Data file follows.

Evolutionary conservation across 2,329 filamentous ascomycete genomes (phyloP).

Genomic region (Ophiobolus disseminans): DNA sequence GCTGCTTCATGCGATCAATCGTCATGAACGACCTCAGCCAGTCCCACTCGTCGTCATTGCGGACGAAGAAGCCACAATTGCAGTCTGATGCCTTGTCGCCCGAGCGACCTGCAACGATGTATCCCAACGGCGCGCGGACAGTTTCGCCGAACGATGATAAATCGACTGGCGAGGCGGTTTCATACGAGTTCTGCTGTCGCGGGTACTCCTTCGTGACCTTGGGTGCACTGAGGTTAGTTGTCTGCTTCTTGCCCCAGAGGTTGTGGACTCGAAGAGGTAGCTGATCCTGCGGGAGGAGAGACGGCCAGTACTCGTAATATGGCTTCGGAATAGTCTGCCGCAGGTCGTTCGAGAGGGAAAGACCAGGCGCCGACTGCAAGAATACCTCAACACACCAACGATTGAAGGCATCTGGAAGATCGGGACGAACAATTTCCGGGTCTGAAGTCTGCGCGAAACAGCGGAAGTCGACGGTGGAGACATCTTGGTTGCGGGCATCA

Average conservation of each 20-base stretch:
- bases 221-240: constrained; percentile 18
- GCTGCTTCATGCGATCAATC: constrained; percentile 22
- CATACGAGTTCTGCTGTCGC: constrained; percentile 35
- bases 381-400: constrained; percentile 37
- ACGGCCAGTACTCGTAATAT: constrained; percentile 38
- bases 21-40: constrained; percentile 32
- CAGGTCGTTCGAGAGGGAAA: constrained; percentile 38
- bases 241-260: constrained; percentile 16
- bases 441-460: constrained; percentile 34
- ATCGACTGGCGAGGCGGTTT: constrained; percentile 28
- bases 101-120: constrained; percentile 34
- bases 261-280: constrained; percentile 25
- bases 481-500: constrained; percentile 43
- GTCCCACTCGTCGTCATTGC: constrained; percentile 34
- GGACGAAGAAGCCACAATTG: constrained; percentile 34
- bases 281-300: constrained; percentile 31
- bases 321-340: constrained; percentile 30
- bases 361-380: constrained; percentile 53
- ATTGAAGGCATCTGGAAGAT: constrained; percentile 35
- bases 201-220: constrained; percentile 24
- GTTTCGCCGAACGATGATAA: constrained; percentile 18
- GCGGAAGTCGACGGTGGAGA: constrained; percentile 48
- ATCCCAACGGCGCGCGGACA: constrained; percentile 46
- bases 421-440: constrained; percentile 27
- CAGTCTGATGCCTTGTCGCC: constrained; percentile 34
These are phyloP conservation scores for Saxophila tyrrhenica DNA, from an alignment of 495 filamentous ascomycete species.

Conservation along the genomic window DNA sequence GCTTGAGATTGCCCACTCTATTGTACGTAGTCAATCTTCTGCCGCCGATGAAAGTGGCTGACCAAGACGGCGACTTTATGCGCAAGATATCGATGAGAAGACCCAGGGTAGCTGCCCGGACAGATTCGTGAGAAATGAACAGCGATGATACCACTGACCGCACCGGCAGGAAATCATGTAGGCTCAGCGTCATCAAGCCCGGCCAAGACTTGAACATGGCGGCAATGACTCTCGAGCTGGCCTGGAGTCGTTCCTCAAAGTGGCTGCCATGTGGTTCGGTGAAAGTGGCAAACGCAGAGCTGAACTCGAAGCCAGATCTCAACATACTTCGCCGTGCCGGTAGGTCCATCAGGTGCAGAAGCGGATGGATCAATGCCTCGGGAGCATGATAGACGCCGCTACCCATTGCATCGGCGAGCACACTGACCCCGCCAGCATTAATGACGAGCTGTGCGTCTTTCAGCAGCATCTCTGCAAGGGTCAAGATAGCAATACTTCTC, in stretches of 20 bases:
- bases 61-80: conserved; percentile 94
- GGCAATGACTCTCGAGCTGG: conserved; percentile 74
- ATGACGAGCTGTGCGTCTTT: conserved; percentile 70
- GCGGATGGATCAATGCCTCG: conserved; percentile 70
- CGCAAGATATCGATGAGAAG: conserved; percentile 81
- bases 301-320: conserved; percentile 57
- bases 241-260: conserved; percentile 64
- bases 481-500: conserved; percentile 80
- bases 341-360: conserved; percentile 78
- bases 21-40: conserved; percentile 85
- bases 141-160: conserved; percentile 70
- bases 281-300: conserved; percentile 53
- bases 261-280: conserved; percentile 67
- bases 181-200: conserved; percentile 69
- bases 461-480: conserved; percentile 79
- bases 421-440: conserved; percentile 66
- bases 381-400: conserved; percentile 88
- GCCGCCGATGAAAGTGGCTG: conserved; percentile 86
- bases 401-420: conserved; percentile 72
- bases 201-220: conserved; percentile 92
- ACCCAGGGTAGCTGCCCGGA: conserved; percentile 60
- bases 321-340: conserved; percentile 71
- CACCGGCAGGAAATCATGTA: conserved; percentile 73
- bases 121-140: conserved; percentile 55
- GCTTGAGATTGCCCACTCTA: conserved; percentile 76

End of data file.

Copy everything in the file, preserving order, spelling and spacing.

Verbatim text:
Evolutionary conservation across 2,329 filamentous ascomycete genomes (phyloP).

Genomic region (Ophiobolus disseminans): DNA sequence GCTGCTTCATGCGATCAATCGTCATGAACGACCTCAGCCAGTCCCACTCGTCGTCATTGCGGACGAAGAAGCCACAATTGCAGTCTGATGCCTTGTCGCCCGAGCGACCTGCAACGATGTATCCCAACGGCGCGCGGACAGTTTCGCCGAACGATGATAAATCGACTGGCGAGGCGGTTTCATACGAGTTCTGCTGTCGCGGGTACTCCTTCGTGACCTTGGGTGCACTGAGGTTAGTTGTCTGCTTCTTGCCCCAGAGGTTGTGGACTCGAAGAGGTAGCTGATCCTGCGGGAGGAGAGACGGCCAGTACTCGTAATATGGCTTCGGAATAGTCTGCCGCAGGTCGTTCGAGAGGGAAAGACCAGGCGCCGACTGCAAGAATACCTCAACACACCAACGATTGAAGGCATCTGGAAGATCGGGACGAACAATTTCCGGGTCTGAAGTCTGCGCGAAACAGCGGAAGTCGACGGTGGAGACATCTTGGTTGCGGGCATCA

Average conservation of each 20-base stretch:
- bases 221-240: constrained; percentile 18
- GCTGCTTCATGCGATCAATC: constrained; percentile 22
- CATACGAGTTCTGCTGTCGC: constrained; percentile 35
- bases 381-400: constrained; percentile 37
- ACGGCCAGTACTCGTAATAT: constrained; percentile 38
- bases 21-40: constrained; percentile 32
- CAGGTCGTTCGAGAGGGAAA: constrained; percentile 38
- bases 241-260: constrained; percentile 16
- bases 441-460: constrained; percentile 34
- ATCGACTGGCGAGGCGGTTT: constrained; percentile 28
- bases 101-120: constrained; percentile 34
- bases 261-280: constrained; percentile 25
- bases 481-500: constrained; percentile 43
- GTCCCACTCGTCGTCATTGC: constrained; percentile 34
- GGACGAAGAAGCCACAATTG: constrained; percentile 34
- bases 281-300: constrained; percentile 31
- bases 321-340: constrained; percentile 30
- bases 361-380: constrained; percentile 53
- ATTGAAGGCATCTGGAAGAT: constrained; percentile 35
- bases 201-220: constrained; percentile 24
- GTTTCGCCGAACGATGATAA: constrained; percentile 18
- GCGGAAGTCGACGGTGGAGA: constrained; percentile 48
- ATCCCAACGGCGCGCGGACA: constrained; percentile 46
- bases 421-440: constrained; percentile 27
- CAGTCTGATGCCTTGTCGCC: constrained; percentile 34
These are phyloP conservation scores for Saxophila tyrrhenica DNA, from an alignment of 495 filamentous ascomycete species.

Conservation along the genomic window DNA sequence GCTTGAGATTGCCCACTCTATTGTACGTAGTCAATCTTCTGCCGCCGATGAAAGTGGCTGACCAAGACGGCGACTTTATGCGCAAGATATCGATGAGAAGACCCAGGGTAGCTGCCCGGACAGATTCGTGAGAAATGAACAGCGATGATACCACTGACCGCACCGGCAGGAAATCATGTAGGCTCAGCGTCATCAAGCCCGGCCAAGACTTGAACATGGCGGCAATGACTCTCGAGCTGGCCTGGAGTCGTTCCTCAAAGTGGCTGCCATGTGGTTCGGTGAAAGTGGCAAACGCAGAGCTGAACTCGAAGCCAGATCTCAACATACTTCGCCGTGCCGGTAGGTCCATCAGGTGCAGAAGCGGATGGATCAATGCCTCGGGAGCATGATAGACGCCGCTACCCATTGCATCGGCGAGCACACTGACCCCGCCAGCATTAATGACGAGCTGTGCGTCTTTCAGCAGCATCTCTGCAAGGGTCAAGATAGCAATACTTCTC, in stretches of 20 bases:
- bases 61-80: conserved; percentile 94
- GGCAATGACTCTCGAGCTGG: conserved; percentile 74
- ATGACGAGCTGTGCGTCTTT: conserved; percentile 70
- GCGGATGGATCAATGCCTCG: conserved; percentile 70
- CGCAAGATATCGATGAGAAG: conserved; percentile 81
- bases 301-320: conserved; percentile 57
- bases 241-260: conserved; percentile 64
- bases 481-500: conserved; percentile 80
- bases 341-360: conserved; percentile 78
- bases 21-40: conserved; percentile 85
- bases 141-160: conserved; percentile 70
- bases 281-300: conserved; percentile 53
- bases 261-280: conserved; percentile 67
- bases 181-200: conserved; percentile 69
- bases 461-480: conserved; percentile 79
- bases 421-440: conserved; percentile 66
- bases 381-400: conserved; percentile 88
- GCCGCCGATGAAAGTGGCTG: conserved; percentile 86
- bases 401-420: conserved; percentile 72
- bases 201-220: conserved; percentile 92
- ACCCAGGGTAGCTGCCCGGA: conserved; percentile 60
- bases 321-340: conserved; percentile 71
- CACCGGCAGGAAATCATGTA: conserved; percentile 73
- bases 121-140: conserved; percentile 55
- GCTTGAGATTGCCCACTCTA: conserved; percentile 76